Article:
Thursday, February 08, 2007

Bias Within Bias

Talking with a friend today after class, I remarked that much of my thinking on Israel/Palestin issues had moved away from the nuts and bolts of the conflict itself, and towards the meta-issue of how we talk about the conflict. This is the instinct that prompted my narrative frames post, for example. To a large extent, I truly do not believe that our society has figured out the ground rules of a conversation on this issue that allow all parties to participate while feeling like they are given equal consideration and due treatment. Because of this, the discussion on the discussion holds considerable importance to me--until we get that debate resolved, I believe the policy issues will indefinitely loop around and never actually be resolved.

In that vein, David Adnesik has a great post examining the claim that the media is more likely to report Israeli civilian casualties than their Palestinian counterparts. The subject of his inquiry is a report by FAIR that claims to have found this trend in NPR reporting on the conflict. This is FAIR's conclusion:
An Israeli civilian victim was more likely to have his or her death reported on NPR (84 percent were covered) than a member of the Israeli security forces (69 percent). But Palestinians were far more likely to have their deaths reported if they were security personnel (72 percent) than if they were civilians (22 percent). Of the 112 Palestinian civilians killed in the Occupied Territories during the period studied, just 26 were reported on NPR. Of the 28 Israeli civilians killed in the Territories--mostly settlers--21 were reported on NPR.

My narrative theory can account for this--indeed, on my earliest pieces on narrative dealt specifically with Journalistic Narratives. The narrative that creates this "bias" could be one of many things--it could be an implicit view that Israeli lives are more valuable than those of Palestinians. It could be that a desire for evenhandedness makes the media attempt to report casualties at a 1:1 rate, which yields the bias because there are far more casualties on the Palestinian side during the measured time period. It could be the manner in which Israeli deaths occur makes them more "reportable"--Adnesik notes that many of the Israeli deaths occur from massive suicide bombings that kill large numbers of civilians at once, while Palestinian deaths tend to happen in more isolated incidents. Any of these or other potential narratives, or any mix of these, could cause the disparity FAIR sees.

FAIR offered a spreadsheet to buttress its analysis, and Adnesik argues that it shows that the disparity is explainable by factors that are not related to any implicit devaluing of Palestinian life. The data apparently verifies my aforementioned point that Israelis tend to die in bunches, while Palestinians die one-by-one. He also points out that the status of many of the Palestinians FAIR labels as civilians is quite ambigious--FAIR does not seem to account for the presence of armed militants who aren't part of the official Palestinian Security apparatus, which seems like an elementary mistake--and the breakdown of what type of people are dying fits "the demographic profile of a fighting force." If NPR was more willing than FAIR to examine the prospect that some of these "civilians" were actually militants, it may then have decided that a battle that resulted in one death in a longstanding civil war is not worth its ink.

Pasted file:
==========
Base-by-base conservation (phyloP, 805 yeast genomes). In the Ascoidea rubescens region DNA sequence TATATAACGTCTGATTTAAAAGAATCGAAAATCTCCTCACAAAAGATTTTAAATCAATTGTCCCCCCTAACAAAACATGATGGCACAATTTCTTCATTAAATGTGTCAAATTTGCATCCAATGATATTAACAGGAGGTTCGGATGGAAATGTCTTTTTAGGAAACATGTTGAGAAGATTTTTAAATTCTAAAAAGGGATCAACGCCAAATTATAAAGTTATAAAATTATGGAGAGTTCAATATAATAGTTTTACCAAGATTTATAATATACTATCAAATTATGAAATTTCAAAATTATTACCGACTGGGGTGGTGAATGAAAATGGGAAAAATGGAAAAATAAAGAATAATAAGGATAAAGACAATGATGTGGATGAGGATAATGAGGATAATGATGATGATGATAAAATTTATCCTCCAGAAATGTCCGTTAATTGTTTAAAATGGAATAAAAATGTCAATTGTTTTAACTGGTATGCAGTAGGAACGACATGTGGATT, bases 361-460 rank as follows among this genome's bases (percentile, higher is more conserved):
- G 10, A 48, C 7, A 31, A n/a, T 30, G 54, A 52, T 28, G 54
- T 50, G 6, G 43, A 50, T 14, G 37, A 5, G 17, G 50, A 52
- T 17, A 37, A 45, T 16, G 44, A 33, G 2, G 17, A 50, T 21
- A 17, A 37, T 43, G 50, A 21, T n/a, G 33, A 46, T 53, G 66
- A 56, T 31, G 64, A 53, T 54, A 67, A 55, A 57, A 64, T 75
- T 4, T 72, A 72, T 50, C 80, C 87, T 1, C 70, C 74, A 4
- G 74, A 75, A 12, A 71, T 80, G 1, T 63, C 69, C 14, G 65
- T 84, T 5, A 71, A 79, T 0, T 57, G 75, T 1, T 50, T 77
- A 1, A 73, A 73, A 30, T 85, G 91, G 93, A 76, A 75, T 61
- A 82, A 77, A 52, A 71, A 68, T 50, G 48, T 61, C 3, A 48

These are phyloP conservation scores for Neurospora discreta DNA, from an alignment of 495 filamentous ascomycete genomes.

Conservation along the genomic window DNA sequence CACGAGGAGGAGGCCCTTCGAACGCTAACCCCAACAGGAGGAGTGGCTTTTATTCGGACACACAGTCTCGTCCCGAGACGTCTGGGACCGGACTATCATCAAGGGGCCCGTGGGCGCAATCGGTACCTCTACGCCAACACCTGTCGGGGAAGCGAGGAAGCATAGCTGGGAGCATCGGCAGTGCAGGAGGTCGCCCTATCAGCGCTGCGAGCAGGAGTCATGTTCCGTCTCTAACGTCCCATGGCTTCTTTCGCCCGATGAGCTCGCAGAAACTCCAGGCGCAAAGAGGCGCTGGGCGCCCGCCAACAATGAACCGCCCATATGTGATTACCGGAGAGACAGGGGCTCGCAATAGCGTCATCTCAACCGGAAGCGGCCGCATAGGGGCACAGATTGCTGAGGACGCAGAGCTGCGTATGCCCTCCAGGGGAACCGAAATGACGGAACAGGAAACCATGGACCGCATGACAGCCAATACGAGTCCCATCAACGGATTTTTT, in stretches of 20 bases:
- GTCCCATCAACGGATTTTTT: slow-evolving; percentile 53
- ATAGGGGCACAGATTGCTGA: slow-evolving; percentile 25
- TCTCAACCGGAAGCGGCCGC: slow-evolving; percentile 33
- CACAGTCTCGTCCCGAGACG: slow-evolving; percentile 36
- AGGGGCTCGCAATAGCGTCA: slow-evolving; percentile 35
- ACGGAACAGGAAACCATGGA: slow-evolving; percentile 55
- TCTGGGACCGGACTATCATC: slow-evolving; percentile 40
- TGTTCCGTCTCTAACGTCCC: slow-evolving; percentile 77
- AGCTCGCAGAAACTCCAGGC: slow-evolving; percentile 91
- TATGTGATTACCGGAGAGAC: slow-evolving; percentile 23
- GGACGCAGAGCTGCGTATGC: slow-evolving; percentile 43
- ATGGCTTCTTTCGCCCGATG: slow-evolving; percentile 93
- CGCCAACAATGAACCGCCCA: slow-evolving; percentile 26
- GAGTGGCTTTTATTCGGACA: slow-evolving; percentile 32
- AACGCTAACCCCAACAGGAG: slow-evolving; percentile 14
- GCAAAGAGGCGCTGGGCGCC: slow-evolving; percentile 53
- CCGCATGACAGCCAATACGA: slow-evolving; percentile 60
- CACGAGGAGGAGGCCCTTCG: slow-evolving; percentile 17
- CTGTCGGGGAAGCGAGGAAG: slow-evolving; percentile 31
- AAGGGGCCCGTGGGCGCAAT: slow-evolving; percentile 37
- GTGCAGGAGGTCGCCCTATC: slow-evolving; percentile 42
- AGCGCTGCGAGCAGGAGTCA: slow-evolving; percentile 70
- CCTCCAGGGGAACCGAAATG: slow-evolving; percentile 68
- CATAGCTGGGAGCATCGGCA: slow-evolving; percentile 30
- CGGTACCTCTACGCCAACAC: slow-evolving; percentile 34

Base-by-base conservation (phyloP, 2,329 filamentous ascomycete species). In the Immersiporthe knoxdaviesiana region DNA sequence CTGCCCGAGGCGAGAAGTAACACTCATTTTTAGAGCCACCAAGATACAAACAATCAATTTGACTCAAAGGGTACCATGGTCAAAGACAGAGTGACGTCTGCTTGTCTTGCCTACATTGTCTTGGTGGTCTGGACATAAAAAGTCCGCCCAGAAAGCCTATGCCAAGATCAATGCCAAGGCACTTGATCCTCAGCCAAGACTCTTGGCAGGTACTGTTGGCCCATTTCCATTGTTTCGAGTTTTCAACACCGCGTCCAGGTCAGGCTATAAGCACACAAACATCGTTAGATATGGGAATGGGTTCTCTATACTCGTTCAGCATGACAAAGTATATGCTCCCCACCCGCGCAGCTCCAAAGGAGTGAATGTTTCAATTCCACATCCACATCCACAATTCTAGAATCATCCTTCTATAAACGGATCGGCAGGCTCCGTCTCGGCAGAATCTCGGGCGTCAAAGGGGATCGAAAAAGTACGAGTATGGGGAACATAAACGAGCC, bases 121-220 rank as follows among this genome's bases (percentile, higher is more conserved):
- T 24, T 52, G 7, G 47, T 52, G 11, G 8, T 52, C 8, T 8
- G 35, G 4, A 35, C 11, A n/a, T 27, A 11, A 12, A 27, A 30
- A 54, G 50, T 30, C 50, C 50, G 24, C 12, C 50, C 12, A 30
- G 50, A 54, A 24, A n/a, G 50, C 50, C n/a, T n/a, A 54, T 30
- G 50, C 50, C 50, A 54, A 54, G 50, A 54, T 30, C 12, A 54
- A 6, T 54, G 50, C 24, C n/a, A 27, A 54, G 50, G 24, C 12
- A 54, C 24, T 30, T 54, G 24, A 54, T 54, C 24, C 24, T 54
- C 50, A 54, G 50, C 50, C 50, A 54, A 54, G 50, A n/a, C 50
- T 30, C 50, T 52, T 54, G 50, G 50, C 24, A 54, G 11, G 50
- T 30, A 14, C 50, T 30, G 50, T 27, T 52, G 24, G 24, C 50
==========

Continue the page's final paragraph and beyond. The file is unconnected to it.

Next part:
Thus, Adnesik concludes that
What NPR covered most was terrorism -- the intentional murder of civilians, especially when more than one was killed at a time. One might argue that a focus on terrorism is not the best way to cover the Israeli-Palestinian conflict, but that is very different from arguing that the US media devalue Palestinian life and fear the retribution of the Jewish lobby.

So what do we draw from this? Well, as Adnesik says, one can argue that the focus on terrorism ends up biased towards Israel because the types of deaths it suffers are far more likely to meet the moniker than the deaths it inflicts. Or one could argue that NPR's decision calculus is perfectly acceptable, as there is a qualitative difference between civilians being delibertely targeted for death, and "civilians" who are possibly militants dying (or alternatively, civilians dying as collateral damage during operations against militants, which we've sort of internalized as one of the necessary tragedies of war).

Ultimately, then, the question of whether the media really is showing "bias" towards Israel is determined by whether its facial reasons for reporting disparity are coherent and meaningful conceptual categories, or are merely serving as a facade for the slant. That's not resolvable without getting inside people's psyches (again, back to the narrative frames issue), but at the very least, the reporting is not inarguably biased in favor of Israel.


Anonymous said...

It is beyond absurd to conclude the media is bias in favor of Israel. But being as far to the left as they are, not surprisingly, FAIR would see it that way. And of course they would also not be able to make moral distinctions between Israeli civilians deliberately targeted for murder, and palestinian terrorists being killed by Israel, or civilians accidently killed by Israel in the midst of fighting terrorists.

Anonymous said...

"but at the very least, the reporting is not inarguably biased in favor of Israel."

You are absolutely right. Also, at the very least, the reporting of is not inarguably biased in favor of Bush.